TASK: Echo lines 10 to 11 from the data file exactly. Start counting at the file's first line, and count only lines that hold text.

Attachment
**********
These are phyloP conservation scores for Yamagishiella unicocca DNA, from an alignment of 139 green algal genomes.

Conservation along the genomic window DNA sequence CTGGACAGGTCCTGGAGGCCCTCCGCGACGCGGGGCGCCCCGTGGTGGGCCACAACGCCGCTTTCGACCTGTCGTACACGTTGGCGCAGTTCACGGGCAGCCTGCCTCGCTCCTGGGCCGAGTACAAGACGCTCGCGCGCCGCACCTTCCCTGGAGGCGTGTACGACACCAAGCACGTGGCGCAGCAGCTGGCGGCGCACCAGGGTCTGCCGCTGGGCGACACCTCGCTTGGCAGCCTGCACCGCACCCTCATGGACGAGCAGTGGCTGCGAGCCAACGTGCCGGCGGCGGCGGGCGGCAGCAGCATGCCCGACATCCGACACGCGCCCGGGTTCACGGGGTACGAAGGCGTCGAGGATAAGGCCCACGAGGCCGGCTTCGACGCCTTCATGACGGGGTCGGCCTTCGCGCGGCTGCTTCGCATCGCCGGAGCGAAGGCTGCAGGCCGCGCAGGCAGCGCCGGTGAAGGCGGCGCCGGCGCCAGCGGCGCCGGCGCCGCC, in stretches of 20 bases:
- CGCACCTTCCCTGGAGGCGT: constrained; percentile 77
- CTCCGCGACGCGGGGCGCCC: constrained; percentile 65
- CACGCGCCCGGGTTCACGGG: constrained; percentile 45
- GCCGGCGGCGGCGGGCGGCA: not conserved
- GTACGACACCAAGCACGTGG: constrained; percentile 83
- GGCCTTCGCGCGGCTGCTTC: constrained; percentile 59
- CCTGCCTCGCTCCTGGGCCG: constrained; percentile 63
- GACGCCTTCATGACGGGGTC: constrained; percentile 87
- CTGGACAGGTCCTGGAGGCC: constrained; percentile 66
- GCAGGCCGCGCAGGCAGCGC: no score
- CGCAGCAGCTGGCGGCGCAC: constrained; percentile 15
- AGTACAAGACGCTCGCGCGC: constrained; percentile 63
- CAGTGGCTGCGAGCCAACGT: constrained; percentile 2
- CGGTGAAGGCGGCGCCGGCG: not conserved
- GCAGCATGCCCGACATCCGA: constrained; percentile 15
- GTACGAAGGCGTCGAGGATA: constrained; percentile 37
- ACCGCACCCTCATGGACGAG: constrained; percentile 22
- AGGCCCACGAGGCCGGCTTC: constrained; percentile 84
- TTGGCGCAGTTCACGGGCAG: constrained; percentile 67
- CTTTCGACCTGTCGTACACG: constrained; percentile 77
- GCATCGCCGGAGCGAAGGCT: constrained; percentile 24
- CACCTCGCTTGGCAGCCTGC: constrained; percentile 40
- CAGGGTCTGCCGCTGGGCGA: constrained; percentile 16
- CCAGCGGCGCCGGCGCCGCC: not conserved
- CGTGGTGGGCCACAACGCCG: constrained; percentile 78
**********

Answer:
- GACGCCTTCATGACGGGGTC: constrained; percentile 87
- CTGGACAGGTCCTGGAGGCC: constrained; percentile 66